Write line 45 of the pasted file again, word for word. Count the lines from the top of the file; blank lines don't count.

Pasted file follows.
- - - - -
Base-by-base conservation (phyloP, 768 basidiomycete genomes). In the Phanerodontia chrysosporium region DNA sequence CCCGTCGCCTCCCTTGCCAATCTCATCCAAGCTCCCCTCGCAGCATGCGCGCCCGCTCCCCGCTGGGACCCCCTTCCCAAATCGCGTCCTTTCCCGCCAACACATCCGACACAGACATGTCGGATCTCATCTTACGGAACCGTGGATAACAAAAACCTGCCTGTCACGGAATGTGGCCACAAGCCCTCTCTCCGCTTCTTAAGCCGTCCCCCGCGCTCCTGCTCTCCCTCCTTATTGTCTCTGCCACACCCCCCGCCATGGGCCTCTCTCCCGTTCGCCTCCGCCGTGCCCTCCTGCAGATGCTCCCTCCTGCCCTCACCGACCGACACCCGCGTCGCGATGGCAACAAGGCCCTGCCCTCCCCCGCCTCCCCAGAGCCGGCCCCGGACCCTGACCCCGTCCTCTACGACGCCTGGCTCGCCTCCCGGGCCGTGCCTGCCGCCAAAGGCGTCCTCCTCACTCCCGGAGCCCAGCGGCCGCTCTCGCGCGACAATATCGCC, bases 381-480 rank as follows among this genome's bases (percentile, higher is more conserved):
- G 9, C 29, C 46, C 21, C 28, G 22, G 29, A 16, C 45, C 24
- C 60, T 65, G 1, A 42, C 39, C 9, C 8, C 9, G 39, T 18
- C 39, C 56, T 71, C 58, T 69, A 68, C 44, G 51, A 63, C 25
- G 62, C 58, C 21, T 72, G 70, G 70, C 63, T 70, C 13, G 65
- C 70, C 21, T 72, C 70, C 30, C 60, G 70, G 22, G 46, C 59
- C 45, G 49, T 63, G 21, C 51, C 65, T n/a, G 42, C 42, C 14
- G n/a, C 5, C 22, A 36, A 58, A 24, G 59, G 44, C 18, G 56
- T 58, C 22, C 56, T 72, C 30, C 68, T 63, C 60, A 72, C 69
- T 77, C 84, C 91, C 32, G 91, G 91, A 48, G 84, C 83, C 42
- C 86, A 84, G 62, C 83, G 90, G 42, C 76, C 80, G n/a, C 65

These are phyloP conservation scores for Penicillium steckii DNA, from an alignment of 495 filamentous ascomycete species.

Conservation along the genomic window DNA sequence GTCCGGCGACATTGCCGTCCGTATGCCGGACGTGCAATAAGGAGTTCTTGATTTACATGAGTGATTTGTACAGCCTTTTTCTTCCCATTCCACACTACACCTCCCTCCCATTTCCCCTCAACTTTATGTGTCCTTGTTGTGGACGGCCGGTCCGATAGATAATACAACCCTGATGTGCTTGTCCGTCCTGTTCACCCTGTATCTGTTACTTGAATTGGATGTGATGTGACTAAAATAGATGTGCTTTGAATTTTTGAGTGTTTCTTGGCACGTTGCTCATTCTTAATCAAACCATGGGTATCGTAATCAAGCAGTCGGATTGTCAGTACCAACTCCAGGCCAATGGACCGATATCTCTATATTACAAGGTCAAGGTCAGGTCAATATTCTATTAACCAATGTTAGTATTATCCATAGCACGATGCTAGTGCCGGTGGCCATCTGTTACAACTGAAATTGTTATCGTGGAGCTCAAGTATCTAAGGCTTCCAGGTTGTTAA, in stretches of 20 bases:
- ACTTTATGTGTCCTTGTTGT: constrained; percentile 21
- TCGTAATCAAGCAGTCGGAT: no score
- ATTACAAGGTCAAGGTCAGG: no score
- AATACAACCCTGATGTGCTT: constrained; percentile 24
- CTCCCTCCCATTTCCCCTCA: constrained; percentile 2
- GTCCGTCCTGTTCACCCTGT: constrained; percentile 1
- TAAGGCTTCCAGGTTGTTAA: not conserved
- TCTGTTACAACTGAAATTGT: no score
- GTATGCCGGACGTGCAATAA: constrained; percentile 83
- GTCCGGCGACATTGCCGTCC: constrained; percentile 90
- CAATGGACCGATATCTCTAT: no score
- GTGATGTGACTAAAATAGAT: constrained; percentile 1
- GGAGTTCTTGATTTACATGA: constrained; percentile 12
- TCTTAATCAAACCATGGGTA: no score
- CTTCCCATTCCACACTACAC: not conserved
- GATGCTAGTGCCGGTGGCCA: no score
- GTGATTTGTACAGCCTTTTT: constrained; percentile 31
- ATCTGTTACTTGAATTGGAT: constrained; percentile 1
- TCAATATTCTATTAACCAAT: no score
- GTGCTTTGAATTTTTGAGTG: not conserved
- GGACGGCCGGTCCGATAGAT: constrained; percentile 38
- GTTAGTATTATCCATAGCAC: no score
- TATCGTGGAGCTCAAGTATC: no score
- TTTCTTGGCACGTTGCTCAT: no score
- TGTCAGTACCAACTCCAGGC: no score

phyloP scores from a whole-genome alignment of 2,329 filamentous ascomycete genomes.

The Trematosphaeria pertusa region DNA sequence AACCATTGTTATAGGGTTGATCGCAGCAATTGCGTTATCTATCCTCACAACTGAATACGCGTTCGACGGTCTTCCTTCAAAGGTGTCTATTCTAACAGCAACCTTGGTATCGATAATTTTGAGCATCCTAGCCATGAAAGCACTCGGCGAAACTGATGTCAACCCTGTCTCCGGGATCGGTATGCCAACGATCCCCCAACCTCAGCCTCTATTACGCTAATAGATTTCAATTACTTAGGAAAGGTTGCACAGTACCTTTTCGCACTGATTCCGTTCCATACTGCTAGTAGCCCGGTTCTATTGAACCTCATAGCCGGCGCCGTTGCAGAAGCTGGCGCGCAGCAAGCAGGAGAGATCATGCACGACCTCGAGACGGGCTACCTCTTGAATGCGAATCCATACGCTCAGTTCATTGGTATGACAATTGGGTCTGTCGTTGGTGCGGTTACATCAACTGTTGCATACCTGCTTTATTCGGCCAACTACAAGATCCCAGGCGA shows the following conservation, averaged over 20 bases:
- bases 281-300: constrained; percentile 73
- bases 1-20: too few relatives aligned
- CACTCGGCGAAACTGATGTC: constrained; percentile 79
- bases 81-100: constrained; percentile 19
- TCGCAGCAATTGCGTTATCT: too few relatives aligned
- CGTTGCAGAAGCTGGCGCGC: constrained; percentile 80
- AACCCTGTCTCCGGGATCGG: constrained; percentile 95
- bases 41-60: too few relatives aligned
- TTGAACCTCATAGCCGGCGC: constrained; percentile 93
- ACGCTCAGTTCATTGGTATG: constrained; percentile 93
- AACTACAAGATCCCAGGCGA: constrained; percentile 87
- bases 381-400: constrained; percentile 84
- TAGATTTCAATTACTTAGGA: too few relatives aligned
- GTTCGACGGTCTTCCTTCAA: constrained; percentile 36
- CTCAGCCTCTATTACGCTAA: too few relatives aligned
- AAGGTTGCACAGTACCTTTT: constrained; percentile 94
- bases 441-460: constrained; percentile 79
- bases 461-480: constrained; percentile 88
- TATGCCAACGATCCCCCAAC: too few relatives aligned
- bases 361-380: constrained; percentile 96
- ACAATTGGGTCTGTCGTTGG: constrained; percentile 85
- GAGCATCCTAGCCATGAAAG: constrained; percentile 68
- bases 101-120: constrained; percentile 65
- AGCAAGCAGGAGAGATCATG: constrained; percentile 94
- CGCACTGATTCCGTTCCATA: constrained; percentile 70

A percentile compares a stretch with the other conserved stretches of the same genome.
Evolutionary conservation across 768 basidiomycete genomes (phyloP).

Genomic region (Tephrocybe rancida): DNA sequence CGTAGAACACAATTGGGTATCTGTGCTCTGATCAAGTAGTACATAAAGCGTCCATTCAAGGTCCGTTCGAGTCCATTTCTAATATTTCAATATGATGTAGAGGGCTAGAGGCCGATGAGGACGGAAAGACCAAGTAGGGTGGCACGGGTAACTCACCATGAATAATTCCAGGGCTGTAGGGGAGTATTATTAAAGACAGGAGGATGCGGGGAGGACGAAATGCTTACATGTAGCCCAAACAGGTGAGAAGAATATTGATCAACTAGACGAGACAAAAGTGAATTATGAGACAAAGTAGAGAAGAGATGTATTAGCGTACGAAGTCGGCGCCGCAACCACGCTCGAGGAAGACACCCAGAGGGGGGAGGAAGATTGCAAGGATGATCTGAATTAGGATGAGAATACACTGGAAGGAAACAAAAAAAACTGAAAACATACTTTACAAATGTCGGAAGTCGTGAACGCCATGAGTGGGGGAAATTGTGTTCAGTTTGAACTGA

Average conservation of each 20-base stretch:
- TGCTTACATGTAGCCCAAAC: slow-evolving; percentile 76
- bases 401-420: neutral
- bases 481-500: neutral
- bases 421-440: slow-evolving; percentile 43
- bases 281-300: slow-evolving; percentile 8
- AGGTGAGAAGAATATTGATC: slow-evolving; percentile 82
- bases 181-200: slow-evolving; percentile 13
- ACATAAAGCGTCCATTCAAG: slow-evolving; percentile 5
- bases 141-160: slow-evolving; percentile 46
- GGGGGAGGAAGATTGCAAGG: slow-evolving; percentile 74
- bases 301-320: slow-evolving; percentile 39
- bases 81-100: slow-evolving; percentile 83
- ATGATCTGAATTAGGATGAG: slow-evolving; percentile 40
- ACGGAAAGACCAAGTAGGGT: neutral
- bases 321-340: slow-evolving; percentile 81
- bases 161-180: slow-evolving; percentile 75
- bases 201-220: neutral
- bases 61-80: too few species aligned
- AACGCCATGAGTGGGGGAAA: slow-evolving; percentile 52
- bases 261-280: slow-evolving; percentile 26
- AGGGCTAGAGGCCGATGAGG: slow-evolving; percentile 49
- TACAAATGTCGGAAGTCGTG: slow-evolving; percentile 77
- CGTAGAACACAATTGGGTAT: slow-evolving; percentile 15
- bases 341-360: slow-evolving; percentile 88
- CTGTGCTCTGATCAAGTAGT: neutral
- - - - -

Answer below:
- TCGCAGCAATTGCGTTATCT: too few relatives aligned